Chapter 60. Filter framework

60.1. Overview

The data stream in nscldaq is flexibly configured and consists of streaming data between nodes, which are most commonly ringbuffers. Data is pulled from the upstream node, the source, and passed on to the downstream node, the sink. Occasionally, it is useful to be able to insert a program to inspect or manipulate the data in between nodes. Probably the most common example of this is a data integrity checker program. Other scenarios that may find use for a filter program are when a program downstream, like SpecTcl, expects a certain data format and the data is not originally formatted that way or if for diagnostic purposes one needs to implement a program to count events in a channel for which there are no hardware scalers setup.

The nscldaq provides a framework for constructing a filter program that aims to greatly simplify the development of a filter program. A filter program essentially consists of three stages.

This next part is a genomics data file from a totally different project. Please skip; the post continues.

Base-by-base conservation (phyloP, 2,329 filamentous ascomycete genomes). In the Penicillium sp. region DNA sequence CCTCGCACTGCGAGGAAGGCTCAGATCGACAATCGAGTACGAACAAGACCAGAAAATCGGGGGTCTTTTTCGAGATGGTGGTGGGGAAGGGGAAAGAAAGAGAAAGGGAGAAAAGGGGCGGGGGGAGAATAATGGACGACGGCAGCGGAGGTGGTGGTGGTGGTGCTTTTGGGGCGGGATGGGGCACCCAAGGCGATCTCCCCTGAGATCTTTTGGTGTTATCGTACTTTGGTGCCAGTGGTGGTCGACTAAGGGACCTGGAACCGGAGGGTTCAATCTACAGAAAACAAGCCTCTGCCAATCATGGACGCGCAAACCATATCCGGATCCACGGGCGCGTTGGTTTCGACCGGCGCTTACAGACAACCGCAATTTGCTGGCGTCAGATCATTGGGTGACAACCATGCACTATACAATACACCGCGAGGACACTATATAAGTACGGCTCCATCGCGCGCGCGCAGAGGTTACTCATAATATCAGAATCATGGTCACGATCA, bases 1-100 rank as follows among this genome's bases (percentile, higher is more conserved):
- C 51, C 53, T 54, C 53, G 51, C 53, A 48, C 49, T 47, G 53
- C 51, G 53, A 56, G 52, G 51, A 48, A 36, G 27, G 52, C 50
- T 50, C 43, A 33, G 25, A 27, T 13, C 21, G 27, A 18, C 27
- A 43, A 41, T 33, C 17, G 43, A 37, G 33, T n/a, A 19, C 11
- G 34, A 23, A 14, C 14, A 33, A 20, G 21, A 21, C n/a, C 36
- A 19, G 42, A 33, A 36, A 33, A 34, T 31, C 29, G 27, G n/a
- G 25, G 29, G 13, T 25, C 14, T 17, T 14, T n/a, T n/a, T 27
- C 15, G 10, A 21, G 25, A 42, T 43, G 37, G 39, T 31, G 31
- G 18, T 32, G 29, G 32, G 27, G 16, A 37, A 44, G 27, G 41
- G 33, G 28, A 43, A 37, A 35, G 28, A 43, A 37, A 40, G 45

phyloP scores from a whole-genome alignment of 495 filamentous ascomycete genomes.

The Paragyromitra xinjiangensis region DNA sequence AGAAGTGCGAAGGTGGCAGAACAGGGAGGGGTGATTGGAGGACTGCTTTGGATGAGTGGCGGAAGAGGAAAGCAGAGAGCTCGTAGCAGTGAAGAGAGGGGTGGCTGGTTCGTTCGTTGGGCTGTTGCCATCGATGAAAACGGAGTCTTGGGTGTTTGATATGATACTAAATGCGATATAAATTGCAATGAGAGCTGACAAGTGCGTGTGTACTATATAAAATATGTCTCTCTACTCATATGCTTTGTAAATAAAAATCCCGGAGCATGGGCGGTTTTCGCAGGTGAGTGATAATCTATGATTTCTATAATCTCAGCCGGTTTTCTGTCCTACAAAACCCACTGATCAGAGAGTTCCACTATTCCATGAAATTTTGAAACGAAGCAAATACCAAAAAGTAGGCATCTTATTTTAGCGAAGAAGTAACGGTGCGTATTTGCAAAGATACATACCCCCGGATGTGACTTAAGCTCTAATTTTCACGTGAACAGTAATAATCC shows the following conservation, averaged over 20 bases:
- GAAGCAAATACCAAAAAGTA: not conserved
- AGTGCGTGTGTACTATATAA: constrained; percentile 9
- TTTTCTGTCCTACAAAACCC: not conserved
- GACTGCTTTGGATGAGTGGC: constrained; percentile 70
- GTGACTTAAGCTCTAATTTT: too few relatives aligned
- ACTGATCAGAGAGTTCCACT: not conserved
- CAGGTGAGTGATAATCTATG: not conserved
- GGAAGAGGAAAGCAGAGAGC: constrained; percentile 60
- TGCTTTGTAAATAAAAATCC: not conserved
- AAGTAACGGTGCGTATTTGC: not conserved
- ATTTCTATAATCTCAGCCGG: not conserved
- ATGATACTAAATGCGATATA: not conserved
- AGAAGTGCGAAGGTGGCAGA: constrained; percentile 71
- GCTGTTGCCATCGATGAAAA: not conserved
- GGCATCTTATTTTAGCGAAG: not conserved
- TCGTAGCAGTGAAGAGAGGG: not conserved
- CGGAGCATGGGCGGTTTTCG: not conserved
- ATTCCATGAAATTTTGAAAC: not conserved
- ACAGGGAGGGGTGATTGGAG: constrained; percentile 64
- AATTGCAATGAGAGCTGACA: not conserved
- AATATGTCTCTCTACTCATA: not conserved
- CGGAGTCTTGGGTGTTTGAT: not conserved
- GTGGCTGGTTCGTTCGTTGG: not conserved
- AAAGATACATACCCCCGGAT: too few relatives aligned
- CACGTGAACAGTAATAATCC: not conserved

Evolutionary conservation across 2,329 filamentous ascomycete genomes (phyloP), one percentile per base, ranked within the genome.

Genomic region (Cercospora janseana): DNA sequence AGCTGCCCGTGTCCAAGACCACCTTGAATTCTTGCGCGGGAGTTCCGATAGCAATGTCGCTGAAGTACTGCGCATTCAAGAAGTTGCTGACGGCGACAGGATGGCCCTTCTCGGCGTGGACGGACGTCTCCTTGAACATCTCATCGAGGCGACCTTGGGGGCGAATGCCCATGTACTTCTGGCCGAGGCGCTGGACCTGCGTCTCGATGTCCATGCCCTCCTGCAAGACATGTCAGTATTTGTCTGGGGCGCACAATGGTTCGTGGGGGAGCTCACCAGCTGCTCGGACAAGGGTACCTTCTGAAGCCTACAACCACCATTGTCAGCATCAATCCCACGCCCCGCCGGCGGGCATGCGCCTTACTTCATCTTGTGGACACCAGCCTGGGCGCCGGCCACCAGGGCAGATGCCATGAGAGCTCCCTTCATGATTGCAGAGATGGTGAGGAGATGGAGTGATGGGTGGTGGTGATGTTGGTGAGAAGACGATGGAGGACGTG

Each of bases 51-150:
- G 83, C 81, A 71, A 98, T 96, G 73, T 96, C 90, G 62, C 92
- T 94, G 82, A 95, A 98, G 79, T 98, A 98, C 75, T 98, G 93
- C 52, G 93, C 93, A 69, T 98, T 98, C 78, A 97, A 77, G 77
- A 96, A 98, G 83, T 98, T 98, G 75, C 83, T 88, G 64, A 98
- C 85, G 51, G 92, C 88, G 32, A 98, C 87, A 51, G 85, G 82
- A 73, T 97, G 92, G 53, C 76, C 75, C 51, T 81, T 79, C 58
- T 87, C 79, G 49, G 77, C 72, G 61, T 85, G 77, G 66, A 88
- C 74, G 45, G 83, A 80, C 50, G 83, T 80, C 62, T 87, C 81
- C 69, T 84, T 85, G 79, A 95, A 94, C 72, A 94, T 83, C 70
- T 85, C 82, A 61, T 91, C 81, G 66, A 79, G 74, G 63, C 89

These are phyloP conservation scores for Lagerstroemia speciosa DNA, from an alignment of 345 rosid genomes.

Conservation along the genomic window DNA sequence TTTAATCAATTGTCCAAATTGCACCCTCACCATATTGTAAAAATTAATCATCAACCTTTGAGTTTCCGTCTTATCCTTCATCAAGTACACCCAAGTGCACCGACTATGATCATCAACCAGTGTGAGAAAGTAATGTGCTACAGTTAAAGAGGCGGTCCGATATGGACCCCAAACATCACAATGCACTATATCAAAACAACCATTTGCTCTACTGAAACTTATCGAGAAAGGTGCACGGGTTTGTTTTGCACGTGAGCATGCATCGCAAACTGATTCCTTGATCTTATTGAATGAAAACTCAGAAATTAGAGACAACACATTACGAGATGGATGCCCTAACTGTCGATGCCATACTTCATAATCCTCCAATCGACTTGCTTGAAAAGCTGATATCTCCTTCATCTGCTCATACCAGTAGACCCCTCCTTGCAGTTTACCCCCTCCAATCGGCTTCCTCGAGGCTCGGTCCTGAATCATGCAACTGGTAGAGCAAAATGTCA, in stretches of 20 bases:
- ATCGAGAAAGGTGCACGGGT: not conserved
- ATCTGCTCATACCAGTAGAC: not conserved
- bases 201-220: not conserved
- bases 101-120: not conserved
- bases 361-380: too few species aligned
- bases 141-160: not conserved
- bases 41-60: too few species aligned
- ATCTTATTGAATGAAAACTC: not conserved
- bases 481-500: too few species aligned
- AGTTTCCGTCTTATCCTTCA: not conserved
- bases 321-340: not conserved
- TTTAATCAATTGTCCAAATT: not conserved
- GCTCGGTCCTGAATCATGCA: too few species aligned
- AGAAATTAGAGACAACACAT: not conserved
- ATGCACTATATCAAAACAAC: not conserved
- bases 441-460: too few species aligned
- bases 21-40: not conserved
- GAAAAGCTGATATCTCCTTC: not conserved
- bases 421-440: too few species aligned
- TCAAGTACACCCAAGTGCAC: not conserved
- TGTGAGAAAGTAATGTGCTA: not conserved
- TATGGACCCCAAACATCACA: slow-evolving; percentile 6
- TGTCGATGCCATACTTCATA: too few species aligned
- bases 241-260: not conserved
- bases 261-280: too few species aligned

Stages of a filter program


In this stage the ring items are read from the data source.

Filtering / Handling

The filtering or handling stage deals with how the ring items are to be manipulated. It is here that the differing functionality of filter programs is defined and consists of experiment-specific code.


The final stage inserts the filtered ring items back into the data stream to send to the sink.

The first and the last stages of the filter program are completely generic to all filter programs because all must read data from the source before processing it and then subsequently send the data to the sink. Because these are generic, the nscldaq filter framework has already implemented those stages out of the box. The user is left the responsibility of implementing the second stage. Implementation of stage 2 consists of defining C++ classes that instantiate primitive filter objects to be registered to the framework. Though initially this may sound like some work, it is only as complicated as the filter the user desires to construct. For example, the trivial task of counting the number of physics event items in the data stream, can be accomplished with the following primitive filter:

#include <CFilter.h>

class CounterFilter : public CFilter
  int m_count;

    CounterFilter() : m_count(0) {}

    CounterFilter* clone() const { return new CounterFilter(*this); }

    CRingItem* handlePhysicsEventItem(CPhysicsEventItem* item) 
    { ++m_count; }